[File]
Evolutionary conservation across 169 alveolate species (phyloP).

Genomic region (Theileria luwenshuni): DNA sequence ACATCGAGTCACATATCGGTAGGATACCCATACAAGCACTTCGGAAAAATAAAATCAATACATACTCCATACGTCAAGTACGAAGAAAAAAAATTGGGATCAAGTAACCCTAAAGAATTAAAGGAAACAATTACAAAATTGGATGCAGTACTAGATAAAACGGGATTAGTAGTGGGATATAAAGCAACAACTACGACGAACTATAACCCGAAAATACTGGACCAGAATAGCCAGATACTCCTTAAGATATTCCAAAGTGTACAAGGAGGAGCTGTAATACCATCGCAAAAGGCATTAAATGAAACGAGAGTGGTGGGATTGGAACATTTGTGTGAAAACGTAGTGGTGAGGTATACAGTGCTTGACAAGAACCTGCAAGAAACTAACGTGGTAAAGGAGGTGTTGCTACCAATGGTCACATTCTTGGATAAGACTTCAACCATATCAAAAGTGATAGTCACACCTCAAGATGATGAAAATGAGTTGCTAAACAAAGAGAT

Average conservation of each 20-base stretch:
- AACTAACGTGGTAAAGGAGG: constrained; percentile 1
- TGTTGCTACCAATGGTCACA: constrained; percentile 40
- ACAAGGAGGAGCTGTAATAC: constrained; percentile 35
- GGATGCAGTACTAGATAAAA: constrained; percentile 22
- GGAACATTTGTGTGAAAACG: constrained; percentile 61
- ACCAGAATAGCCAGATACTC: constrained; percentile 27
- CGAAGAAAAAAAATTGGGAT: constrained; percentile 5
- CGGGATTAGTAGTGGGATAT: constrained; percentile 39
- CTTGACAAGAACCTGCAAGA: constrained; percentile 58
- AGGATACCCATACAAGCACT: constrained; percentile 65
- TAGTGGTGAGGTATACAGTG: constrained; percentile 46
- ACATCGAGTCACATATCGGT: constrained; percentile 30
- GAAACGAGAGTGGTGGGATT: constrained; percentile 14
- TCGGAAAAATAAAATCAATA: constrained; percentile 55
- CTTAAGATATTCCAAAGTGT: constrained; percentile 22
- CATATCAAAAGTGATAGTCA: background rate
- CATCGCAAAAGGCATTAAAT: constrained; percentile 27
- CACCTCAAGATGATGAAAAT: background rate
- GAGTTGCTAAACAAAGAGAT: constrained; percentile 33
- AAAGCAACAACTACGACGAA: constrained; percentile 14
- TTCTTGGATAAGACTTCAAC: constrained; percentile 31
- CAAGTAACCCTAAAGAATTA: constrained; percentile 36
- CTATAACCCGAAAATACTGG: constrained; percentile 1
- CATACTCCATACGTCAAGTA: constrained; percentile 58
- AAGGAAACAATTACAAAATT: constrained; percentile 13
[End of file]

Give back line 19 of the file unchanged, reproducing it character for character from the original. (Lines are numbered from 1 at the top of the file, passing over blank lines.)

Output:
- CATATCAAAAGTGATAGTCA: background rate